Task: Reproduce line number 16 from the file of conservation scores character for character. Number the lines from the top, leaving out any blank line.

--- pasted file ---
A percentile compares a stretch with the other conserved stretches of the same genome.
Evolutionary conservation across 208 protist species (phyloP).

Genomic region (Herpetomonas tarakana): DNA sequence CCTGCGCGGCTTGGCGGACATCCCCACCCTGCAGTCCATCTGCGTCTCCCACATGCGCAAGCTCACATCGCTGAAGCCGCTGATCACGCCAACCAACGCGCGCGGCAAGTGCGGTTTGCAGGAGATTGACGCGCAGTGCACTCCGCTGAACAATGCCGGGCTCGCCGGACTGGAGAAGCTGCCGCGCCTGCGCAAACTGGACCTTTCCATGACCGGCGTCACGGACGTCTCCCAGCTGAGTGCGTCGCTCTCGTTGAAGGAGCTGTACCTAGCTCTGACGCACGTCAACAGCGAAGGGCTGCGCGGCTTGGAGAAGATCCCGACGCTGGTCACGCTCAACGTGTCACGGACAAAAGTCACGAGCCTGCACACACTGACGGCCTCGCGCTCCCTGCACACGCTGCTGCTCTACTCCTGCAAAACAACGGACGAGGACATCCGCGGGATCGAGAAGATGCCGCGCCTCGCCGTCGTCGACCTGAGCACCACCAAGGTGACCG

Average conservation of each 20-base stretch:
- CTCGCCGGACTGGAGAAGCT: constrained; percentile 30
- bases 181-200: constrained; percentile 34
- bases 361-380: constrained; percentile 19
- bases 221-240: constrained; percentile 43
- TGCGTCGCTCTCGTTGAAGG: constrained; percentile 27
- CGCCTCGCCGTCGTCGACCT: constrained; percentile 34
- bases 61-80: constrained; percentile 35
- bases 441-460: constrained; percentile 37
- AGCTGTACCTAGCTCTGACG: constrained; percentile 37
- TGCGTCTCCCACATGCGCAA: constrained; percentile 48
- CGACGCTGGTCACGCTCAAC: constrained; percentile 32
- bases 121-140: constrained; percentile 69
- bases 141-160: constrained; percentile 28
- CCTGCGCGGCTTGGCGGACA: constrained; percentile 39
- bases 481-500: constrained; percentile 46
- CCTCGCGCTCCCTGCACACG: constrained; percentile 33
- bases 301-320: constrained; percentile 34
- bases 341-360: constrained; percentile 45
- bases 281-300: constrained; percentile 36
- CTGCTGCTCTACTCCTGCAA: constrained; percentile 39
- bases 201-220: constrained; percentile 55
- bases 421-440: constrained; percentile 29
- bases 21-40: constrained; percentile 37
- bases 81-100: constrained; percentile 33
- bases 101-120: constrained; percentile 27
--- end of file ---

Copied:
- bases 121-140: constrained; percentile 69